Julieta

The opening image of Julieta is a vast sea of red. A deep, breathing, powerful wall – it represents an opening curtain, a beating heart, and clearly signals that you’re in Pedro Almodóvar territory. Red is the Spanish master’s signature colour – it’s the colour of Spain, of passion, fire, blood and danger – and it lights his film once again.

Alongside this bright canvas of colours and style, other trademarks of the auteur take their place – a female centric story with exquisite performances, a twisting intermingling of past and present, high drama, mother/daughter relationships, unexpected death, terminal illness and, of course, sex. But Julieta is also about as mainstream as an Almodóvar film can be, the director doing away with much of the ‘melo’ of the dramas that he made his name with. It succeeds in many ways, but ultimately as a dramatic story, it regrettably fails to make the lasting emotional impact that would have made it one of the director’s best films. At times it’s a struggle to understand what story exactly he’s trying to tell, with much information withheld until the final act, not allowing enough time to truly invest in Julieta’s emotional state. However, it wouldn’t be a surprise if the film grows, richens and rewards with multiple viewings.

Relocating a selection of Alice Munro’s stories to Spain, the film tells the 30 year story of middle-aged Julieta (Emma Suárez), who’s planning to leave Madrid for Portugal with her boyfriend. A chance run-in with a childhood friend of her estranged daughter brings news that destroys the fragile scaffolding holding up her new life, sending her spinning back into obsession over the past. She abandons the plans, instead moving back into the apartment building that she once lived in with her daughter. She begins writing her an autobiographical letter, explaining to her daughter how she and her father came together and apart.

Almodóvar, the master of the flashback, takes the story back to the 80s and 90s, starting with the meeting between a young Julieta (Adriana Ugarte) and her future husband Xoan (Daniel Grao) on a winter’s night train ride, a scene that foreshadows the problems Julieta will later face in life.Almodóvar builds the film on this sequence of love and death, with nods to the work of Hitchcockand Patricia Highsmith (Strangers on a Train) – Alberto Iglesias’ score at points recalling that of 50s noir mysteries and thrillers. The mystery to be unravelled here is Julieta herself though – how she came to be so detached from the world and eventually her daughter. The story really is about the debilitating effects of grief, loneliness and depression, how it ages and transforms, and also how guilt can be transmitted, can seep out of you into others no matter how much you try to hold it in. The central performances of Suárez and Ugarte are critical to this, with Ugarte a particularly arresting and complex screen presence – Almodóvar could well have found his next muse to build his future films around.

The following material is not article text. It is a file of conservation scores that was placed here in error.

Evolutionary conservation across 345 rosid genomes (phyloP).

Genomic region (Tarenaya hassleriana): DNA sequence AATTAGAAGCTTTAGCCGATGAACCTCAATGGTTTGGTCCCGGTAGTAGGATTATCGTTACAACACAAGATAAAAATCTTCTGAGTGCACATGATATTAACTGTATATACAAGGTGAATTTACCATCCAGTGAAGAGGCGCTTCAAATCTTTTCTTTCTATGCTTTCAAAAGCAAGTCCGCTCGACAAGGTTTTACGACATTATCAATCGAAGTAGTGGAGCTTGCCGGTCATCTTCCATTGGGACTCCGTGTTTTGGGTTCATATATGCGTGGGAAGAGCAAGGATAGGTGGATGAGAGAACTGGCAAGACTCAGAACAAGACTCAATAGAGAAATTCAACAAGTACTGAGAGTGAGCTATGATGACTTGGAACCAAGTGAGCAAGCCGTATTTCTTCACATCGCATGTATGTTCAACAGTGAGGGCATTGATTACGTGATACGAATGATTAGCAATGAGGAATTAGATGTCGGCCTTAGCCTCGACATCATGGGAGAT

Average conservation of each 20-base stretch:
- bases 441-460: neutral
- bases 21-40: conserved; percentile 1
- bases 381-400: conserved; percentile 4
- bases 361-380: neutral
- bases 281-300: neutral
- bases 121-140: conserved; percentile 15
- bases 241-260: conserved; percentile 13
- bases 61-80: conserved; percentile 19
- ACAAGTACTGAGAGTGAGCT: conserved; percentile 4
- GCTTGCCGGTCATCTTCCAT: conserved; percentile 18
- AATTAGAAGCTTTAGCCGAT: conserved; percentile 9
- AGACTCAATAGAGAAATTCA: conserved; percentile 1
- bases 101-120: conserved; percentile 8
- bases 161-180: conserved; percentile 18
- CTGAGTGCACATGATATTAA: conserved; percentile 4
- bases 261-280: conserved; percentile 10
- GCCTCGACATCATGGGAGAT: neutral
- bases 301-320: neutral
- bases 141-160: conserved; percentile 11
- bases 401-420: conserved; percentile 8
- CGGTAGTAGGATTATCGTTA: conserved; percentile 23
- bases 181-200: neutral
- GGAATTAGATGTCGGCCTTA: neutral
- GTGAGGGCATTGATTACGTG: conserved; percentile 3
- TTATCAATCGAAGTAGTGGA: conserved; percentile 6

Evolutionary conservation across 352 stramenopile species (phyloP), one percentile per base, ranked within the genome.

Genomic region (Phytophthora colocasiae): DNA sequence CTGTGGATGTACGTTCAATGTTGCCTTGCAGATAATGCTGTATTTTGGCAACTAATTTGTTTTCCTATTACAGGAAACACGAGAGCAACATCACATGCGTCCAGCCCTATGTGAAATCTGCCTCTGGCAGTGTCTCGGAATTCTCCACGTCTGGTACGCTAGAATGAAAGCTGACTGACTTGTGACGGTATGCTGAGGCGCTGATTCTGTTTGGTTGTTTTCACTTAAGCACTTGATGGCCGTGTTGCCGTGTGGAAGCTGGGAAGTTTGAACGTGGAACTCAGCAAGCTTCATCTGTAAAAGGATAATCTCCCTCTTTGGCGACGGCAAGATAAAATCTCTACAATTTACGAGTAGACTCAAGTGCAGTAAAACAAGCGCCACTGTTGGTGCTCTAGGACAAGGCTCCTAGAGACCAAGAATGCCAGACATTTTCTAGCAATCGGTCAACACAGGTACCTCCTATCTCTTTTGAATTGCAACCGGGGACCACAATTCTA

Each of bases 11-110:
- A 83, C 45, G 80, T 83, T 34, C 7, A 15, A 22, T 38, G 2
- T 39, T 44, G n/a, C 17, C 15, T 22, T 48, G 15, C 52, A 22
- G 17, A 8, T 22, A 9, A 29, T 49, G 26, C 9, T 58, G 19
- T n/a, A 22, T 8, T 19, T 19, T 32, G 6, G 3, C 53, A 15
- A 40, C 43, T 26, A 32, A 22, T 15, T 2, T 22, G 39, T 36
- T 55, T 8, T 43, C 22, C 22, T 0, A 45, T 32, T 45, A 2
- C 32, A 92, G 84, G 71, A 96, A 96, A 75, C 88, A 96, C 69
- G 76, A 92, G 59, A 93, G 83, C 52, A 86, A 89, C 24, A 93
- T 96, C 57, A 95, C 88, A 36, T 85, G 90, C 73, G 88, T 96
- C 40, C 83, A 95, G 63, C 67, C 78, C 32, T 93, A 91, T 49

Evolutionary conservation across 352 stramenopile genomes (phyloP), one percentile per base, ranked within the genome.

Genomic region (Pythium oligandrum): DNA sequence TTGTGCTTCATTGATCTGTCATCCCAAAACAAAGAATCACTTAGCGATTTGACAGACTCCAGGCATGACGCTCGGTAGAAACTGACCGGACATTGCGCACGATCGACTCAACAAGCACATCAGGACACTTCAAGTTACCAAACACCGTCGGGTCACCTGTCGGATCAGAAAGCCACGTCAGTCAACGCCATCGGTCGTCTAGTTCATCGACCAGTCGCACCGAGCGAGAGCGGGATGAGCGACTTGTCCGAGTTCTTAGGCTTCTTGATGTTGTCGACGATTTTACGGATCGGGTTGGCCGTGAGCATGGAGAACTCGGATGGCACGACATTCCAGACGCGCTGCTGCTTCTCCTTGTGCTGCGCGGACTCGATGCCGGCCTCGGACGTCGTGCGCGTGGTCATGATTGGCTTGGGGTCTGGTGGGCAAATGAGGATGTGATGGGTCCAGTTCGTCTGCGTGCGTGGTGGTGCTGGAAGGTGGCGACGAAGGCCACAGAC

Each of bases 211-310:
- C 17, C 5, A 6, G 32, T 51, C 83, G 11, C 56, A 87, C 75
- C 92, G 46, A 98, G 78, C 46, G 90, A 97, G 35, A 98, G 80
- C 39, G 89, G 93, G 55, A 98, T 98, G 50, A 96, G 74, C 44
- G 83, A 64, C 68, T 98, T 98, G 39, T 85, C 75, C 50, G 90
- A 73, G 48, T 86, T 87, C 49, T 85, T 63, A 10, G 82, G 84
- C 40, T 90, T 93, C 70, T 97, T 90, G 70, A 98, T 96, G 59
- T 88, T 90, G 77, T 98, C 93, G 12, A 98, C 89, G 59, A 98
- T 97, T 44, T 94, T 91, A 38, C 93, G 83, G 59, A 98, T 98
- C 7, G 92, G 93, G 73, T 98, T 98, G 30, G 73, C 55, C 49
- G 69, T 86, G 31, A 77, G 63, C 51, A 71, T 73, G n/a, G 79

This is a director incredibly fluent in the visual language of cinema. There is a transition between the two main actresses that is quite brilliant, while the style and colours – from young Julieta’s shock of blonde hair and bright lipstick, to the blues and reds of a wonderfully styled 80s train car – are ramped up and make the real world seem dull. The visual details and symbols are deep and feel like they warrant multiple viewings to tease them all out – the contrast in design of the living spaces, the images of the sea, a self-portrait of Lucian Freud, the amputated and neutered male sculptures. While not quite at the level of the luxuriantly sensual imagery of Broken Embraces or Volver – the kind that makes you want to freeze the frame to revel in it – there are few directors’ films who coat you like Almodóvar’s.

★★★★

[This post first appeared on Filmblerg]

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